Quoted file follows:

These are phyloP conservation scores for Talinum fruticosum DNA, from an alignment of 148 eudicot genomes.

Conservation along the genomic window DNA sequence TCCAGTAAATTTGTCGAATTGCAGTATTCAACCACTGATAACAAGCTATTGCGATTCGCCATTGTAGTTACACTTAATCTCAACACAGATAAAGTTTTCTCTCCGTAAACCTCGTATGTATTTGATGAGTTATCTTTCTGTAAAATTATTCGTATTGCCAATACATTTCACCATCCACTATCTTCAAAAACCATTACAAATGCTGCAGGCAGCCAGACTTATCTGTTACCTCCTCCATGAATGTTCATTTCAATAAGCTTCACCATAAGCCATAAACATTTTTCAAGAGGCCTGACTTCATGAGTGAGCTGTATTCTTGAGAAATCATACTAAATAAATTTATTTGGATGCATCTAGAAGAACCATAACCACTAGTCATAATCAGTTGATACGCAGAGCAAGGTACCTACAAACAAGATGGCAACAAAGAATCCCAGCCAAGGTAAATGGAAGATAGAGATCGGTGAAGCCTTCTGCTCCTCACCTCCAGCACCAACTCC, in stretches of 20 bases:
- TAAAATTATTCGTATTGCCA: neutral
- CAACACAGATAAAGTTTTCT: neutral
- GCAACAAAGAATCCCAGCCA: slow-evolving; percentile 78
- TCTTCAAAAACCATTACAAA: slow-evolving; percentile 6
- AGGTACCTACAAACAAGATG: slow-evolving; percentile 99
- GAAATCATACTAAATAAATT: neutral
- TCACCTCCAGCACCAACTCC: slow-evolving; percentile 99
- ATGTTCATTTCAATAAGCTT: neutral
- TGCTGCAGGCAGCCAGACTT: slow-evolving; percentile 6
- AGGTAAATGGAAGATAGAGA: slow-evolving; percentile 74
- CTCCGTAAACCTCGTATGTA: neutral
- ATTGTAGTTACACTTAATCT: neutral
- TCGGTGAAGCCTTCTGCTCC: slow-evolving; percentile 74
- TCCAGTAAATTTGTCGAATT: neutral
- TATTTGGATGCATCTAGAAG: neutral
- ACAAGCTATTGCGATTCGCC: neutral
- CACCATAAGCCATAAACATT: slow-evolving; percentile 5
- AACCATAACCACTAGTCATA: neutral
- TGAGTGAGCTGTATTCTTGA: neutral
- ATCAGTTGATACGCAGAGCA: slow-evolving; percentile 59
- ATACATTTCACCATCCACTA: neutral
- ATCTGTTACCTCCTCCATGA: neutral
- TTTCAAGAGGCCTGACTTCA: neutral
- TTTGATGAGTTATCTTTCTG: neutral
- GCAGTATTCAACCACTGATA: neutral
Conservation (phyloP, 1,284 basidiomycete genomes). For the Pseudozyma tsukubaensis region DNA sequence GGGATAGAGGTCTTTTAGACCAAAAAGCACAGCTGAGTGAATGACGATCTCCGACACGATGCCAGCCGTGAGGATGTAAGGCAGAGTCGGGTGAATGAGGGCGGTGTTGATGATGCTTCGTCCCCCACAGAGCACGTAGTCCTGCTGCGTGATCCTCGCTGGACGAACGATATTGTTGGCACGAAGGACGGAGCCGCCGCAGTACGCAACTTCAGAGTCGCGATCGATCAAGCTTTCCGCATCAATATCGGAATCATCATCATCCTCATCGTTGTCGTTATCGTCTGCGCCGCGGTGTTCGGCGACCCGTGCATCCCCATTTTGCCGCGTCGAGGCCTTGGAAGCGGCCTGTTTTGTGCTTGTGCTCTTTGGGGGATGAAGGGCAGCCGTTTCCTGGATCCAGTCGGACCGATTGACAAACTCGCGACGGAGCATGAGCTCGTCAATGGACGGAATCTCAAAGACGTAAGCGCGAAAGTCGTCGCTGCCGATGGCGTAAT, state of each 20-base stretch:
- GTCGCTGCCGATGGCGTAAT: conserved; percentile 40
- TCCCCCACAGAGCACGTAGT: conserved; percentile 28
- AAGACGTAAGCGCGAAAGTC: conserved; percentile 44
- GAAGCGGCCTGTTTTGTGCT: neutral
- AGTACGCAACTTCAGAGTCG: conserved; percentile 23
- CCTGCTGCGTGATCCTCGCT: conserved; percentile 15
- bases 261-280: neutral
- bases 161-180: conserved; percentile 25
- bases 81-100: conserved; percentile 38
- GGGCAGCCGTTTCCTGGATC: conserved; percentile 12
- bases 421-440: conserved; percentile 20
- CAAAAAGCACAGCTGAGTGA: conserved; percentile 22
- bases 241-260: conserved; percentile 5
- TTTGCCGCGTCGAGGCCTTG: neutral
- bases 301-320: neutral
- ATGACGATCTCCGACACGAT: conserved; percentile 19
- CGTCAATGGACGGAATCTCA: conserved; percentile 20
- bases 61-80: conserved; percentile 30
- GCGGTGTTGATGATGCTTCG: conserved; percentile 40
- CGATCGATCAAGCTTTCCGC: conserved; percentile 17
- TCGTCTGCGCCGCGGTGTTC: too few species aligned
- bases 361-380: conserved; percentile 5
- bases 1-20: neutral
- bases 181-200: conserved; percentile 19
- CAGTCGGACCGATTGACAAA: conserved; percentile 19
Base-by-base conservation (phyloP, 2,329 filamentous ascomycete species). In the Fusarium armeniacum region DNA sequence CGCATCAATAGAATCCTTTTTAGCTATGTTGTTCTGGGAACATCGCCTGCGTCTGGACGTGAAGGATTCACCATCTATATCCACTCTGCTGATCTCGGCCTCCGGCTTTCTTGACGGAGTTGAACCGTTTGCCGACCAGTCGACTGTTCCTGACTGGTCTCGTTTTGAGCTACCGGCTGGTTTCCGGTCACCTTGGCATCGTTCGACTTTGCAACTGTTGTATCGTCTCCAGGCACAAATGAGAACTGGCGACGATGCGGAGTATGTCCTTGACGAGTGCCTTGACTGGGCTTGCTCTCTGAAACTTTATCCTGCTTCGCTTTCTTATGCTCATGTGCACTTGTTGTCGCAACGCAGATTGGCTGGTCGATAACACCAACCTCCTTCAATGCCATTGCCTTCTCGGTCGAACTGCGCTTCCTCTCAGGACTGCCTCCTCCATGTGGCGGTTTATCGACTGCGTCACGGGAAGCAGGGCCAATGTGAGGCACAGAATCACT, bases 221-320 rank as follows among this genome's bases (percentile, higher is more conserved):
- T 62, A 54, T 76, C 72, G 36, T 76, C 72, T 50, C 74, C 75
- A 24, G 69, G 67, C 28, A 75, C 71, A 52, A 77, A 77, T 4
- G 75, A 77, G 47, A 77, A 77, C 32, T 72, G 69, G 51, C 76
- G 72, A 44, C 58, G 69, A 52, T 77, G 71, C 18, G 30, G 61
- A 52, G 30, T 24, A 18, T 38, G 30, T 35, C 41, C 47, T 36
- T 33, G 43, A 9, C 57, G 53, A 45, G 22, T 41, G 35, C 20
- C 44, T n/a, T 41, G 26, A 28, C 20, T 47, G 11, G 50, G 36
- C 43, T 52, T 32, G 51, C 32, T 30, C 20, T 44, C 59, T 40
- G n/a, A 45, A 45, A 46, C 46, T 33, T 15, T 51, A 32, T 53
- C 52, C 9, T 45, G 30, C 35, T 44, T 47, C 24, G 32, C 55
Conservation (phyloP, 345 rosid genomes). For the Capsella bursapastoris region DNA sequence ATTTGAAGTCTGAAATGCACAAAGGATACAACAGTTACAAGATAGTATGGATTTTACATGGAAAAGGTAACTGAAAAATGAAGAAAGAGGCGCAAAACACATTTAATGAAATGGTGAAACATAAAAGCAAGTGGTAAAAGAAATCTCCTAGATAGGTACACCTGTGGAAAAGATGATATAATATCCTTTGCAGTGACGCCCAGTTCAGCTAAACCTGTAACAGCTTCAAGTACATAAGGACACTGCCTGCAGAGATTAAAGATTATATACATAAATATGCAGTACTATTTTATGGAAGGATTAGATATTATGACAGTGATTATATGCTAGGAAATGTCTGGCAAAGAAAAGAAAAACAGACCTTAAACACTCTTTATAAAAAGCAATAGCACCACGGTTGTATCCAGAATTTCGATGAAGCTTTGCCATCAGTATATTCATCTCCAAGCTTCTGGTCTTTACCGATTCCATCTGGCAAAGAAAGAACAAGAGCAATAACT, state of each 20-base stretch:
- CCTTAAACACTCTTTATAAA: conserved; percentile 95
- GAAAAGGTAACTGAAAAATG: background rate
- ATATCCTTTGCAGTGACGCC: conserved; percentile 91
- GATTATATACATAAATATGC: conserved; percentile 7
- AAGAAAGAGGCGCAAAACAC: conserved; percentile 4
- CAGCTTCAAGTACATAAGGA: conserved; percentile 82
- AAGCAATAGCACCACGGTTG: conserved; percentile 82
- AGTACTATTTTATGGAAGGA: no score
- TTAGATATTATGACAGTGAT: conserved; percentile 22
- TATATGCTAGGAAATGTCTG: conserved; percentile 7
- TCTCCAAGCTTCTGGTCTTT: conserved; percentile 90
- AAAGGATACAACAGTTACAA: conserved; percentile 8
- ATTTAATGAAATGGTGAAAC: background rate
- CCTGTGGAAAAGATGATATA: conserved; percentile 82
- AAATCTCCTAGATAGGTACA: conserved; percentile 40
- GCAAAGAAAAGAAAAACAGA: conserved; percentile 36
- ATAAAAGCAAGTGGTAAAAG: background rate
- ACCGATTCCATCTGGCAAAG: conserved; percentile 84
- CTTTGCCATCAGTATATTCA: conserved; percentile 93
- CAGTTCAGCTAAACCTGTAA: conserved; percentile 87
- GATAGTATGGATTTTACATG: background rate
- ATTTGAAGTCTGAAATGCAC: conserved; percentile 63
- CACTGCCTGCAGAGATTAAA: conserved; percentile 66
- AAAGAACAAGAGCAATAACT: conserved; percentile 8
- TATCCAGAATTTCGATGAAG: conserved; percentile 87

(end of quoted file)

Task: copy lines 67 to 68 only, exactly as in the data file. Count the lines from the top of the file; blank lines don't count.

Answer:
- GAAAAGGTAACTGAAAAATG: background rate
- ATATCCTTTGCAGTGACGCC: conserved; percentile 91